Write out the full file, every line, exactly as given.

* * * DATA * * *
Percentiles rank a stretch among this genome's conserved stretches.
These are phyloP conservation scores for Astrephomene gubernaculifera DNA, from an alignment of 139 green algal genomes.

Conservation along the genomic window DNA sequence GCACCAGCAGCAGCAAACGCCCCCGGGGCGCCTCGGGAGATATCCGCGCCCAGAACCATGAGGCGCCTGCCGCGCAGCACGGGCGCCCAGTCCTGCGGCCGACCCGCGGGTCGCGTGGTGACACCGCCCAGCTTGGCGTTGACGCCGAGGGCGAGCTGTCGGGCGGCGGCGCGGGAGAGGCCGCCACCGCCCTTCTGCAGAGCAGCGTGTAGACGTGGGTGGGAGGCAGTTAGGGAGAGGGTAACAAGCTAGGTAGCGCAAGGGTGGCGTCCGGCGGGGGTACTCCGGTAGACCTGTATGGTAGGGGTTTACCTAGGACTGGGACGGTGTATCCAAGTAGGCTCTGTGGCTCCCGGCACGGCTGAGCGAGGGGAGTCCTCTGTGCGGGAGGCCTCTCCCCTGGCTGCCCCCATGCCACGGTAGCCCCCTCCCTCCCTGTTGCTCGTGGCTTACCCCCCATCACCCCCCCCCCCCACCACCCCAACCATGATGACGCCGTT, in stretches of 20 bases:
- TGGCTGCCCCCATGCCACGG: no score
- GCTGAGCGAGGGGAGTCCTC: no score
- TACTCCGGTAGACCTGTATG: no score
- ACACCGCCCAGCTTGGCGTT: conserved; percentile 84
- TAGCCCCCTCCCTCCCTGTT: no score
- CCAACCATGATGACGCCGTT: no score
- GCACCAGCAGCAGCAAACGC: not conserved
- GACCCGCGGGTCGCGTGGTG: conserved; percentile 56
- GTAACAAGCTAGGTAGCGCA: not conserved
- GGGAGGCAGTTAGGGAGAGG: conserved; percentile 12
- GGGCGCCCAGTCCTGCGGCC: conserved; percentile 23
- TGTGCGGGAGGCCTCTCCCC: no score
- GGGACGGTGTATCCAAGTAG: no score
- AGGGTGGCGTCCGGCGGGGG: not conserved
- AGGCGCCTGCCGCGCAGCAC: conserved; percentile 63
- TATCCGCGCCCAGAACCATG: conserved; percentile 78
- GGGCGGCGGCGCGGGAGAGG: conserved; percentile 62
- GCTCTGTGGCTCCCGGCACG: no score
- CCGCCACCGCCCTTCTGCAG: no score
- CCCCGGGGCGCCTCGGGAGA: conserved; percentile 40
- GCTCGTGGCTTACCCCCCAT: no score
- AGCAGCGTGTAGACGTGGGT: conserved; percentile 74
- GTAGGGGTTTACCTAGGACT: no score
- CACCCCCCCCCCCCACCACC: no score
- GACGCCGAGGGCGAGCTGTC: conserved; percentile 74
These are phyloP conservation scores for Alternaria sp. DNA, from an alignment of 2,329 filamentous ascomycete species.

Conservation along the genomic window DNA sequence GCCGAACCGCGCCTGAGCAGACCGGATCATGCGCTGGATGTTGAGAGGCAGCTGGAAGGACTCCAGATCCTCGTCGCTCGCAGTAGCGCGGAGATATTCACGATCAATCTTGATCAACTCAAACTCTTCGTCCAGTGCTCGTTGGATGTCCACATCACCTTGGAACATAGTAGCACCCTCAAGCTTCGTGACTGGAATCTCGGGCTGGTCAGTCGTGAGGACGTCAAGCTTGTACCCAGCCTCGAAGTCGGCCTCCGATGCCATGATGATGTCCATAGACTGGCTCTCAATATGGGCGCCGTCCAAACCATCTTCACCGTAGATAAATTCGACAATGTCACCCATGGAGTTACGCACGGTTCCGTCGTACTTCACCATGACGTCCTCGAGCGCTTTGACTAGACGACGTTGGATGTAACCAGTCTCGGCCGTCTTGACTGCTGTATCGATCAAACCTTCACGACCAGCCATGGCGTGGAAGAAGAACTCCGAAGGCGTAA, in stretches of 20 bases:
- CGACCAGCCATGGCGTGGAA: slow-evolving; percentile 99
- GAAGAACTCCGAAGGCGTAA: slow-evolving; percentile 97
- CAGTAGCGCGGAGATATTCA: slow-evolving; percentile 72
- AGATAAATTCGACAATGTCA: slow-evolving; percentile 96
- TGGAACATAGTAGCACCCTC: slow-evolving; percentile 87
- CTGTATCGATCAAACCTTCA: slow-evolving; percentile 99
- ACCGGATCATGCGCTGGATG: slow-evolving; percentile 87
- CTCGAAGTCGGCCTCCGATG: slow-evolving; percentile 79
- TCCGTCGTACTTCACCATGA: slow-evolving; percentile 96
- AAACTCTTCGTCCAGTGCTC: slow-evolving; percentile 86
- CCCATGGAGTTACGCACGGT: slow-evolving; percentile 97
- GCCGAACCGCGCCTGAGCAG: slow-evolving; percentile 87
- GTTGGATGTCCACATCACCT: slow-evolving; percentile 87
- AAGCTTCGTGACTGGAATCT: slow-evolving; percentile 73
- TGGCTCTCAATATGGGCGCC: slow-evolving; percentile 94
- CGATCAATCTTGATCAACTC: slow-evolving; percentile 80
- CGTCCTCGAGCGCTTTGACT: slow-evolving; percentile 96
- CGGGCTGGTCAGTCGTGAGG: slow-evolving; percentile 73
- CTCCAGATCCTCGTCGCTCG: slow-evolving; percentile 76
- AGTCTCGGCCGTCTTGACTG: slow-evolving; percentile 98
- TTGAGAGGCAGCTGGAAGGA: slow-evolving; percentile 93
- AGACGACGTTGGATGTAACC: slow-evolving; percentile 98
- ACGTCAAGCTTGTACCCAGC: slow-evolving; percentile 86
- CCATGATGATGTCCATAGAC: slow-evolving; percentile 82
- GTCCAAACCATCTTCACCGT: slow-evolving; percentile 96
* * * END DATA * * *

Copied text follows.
Percentiles rank a stretch among this genome's conserved stretches.
These are phyloP conservation scores for Astrephomene gubernaculifera DNA, from an alignment of 139 green algal genomes.

Conservation along the genomic window DNA sequence GCACCAGCAGCAGCAAACGCCCCCGGGGCGCCTCGGGAGATATCCGCGCCCAGAACCATGAGGCGCCTGCCGCGCAGCACGGGCGCCCAGTCCTGCGGCCGACCCGCGGGTCGCGTGGTGACACCGCCCAGCTTGGCGTTGACGCCGAGGGCGAGCTGTCGGGCGGCGGCGCGGGAGAGGCCGCCACCGCCCTTCTGCAGAGCAGCGTGTAGACGTGGGTGGGAGGCAGTTAGGGAGAGGGTAACAAGCTAGGTAGCGCAAGGGTGGCGTCCGGCGGGGGTACTCCGGTAGACCTGTATGGTAGGGGTTTACCTAGGACTGGGACGGTGTATCCAAGTAGGCTCTGTGGCTCCCGGCACGGCTGAGCGAGGGGAGTCCTCTGTGCGGGAGGCCTCTCCCCTGGCTGCCCCCATGCCACGGTAGCCCCCTCCCTCCCTGTTGCTCGTGGCTTACCCCCCATCACCCCCCCCCCCCACCACCCCAACCATGATGACGCCGTT, in stretches of 20 bases:
- TGGCTGCCCCCATGCCACGG: no score
- GCTGAGCGAGGGGAGTCCTC: no score
- TACTCCGGTAGACCTGTATG: no score
- ACACCGCCCAGCTTGGCGTT: conserved; percentile 84
- TAGCCCCCTCCCTCCCTGTT: no score
- CCAACCATGATGACGCCGTT: no score
- GCACCAGCAGCAGCAAACGC: not conserved
- GACCCGCGGGTCGCGTGGTG: conserved; percentile 56
- GTAACAAGCTAGGTAGCGCA: not conserved
- GGGAGGCAGTTAGGGAGAGG: conserved; percentile 12
- GGGCGCCCAGTCCTGCGGCC: conserved; percentile 23
- TGTGCGGGAGGCCTCTCCCC: no score
- GGGACGGTGTATCCAAGTAG: no score
- AGGGTGGCGTCCGGCGGGGG: not conserved
- AGGCGCCTGCCGCGCAGCAC: conserved; percentile 63
- TATCCGCGCCCAGAACCATG: conserved; percentile 78
- GGGCGGCGGCGCGGGAGAGG: conserved; percentile 62
- GCTCTGTGGCTCCCGGCACG: no score
- CCGCCACCGCCCTTCTGCAG: no score
- CCCCGGGGCGCCTCGGGAGA: conserved; percentile 40
- GCTCGTGGCTTACCCCCCAT: no score
- AGCAGCGTGTAGACGTGGGT: conserved; percentile 74
- GTAGGGGTTTACCTAGGACT: no score
- CACCCCCCCCCCCCACCACC: no score
- GACGCCGAGGGCGAGCTGTC: conserved; percentile 74
These are phyloP conservation scores for Alternaria sp. DNA, from an alignment of 2,329 filamentous ascomycete species.

Conservation along the genomic window DNA sequence GCCGAACCGCGCCTGAGCAGACCGGATCATGCGCTGGATGTTGAGAGGCAGCTGGAAGGACTCCAGATCCTCGTCGCTCGCAGTAGCGCGGAGATATTCACGATCAATCTTGATCAACTCAAACTCTTCGTCCAGTGCTCGTTGGATGTCCACATCACCTTGGAACATAGTAGCACCCTCAAGCTTCGTGACTGGAATCTCGGGCTGGTCAGTCGTGAGGACGTCAAGCTTGTACCCAGCCTCGAAGTCGGCCTCCGATGCCATGATGATGTCCATAGACTGGCTCTCAATATGGGCGCCGTCCAAACCATCTTCACCGTAGATAAATTCGACAATGTCACCCATGGAGTTACGCACGGTTCCGTCGTACTTCACCATGACGTCCTCGAGCGCTTTGACTAGACGACGTTGGATGTAACCAGTCTCGGCCGTCTTGACTGCTGTATCGATCAAACCTTCACGACCAGCCATGGCGTGGAAGAAGAACTCCGAAGGCGTAA, in stretches of 20 bases:
- CGACCAGCCATGGCGTGGAA: slow-evolving; percentile 99
- GAAGAACTCCGAAGGCGTAA: slow-evolving; percentile 97
- CAGTAGCGCGGAGATATTCA: slow-evolving; percentile 72
- AGATAAATTCGACAATGTCA: slow-evolving; percentile 96
- TGGAACATAGTAGCACCCTC: slow-evolving; percentile 87
- CTGTATCGATCAAACCTTCA: slow-evolving; percentile 99
- ACCGGATCATGCGCTGGATG: slow-evolving; percentile 87
- CTCGAAGTCGGCCTCCGATG: slow-evolving; percentile 79
- TCCGTCGTACTTCACCATGA: slow-evolving; percentile 96
- AAACTCTTCGTCCAGTGCTC: slow-evolving; percentile 86
- CCCATGGAGTTACGCACGGT: slow-evolving; percentile 97
- GCCGAACCGCGCCTGAGCAG: slow-evolving; percentile 87
- GTTGGATGTCCACATCACCT: slow-evolving; percentile 87
- AAGCTTCGTGACTGGAATCT: slow-evolving; percentile 73
- TGGCTCTCAATATGGGCGCC: slow-evolving; percentile 94
- CGATCAATCTTGATCAACTC: slow-evolving; percentile 80
- CGTCCTCGAGCGCTTTGACT: slow-evolving; percentile 96
- CGGGCTGGTCAGTCGTGAGG: slow-evolving; percentile 73
- CTCCAGATCCTCGTCGCTCG: slow-evolving; percentile 76
- AGTCTCGGCCGTCTTGACTG: slow-evolving; percentile 98
- TTGAGAGGCAGCTGGAAGGA: slow-evolving; percentile 93
- AGACGACGTTGGATGTAACC: slow-evolving; percentile 98
- ACGTCAAGCTTGTACCCAGC: slow-evolving; percentile 86
- CCATGATGATGTCCATAGAC: slow-evolving; percentile 82
- GTCCAAACCATCTTCACCGT: slow-evolving; percentile 96